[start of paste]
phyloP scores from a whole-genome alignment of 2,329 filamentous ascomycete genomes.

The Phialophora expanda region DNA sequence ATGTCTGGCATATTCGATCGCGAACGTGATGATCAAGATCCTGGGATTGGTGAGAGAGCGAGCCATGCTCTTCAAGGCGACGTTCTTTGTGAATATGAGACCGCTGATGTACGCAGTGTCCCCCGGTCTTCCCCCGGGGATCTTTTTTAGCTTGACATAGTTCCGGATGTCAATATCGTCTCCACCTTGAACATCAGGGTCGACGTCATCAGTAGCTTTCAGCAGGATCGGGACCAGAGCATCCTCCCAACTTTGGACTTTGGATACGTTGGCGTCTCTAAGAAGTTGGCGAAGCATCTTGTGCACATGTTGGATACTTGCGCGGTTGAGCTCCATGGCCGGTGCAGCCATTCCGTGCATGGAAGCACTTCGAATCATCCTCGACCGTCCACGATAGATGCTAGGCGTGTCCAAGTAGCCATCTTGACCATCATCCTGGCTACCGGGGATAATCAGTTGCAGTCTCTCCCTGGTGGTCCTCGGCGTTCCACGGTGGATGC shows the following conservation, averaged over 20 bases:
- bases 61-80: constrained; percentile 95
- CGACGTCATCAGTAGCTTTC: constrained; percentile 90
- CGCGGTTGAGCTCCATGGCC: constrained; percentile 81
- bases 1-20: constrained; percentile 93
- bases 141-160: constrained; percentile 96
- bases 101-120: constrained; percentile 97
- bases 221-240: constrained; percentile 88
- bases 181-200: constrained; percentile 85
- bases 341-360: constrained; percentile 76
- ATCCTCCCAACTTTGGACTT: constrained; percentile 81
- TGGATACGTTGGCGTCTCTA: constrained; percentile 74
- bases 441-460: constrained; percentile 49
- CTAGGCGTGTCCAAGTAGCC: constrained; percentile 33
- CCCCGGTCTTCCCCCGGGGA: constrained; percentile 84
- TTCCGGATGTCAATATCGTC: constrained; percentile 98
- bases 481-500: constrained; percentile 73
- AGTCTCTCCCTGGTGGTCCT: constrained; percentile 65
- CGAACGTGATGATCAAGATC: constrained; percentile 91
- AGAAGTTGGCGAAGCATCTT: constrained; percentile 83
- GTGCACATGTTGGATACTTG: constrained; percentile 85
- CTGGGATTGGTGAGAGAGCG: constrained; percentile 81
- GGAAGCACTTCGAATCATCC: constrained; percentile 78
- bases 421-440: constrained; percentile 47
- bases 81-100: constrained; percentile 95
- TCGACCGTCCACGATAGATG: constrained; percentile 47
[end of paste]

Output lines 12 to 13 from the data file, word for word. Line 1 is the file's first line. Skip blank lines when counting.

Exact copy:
- ATCCTCCCAACTTTGGACTT: constrained; percentile 81
- TGGATACGTTGGCGTCTCTA: constrained; percentile 74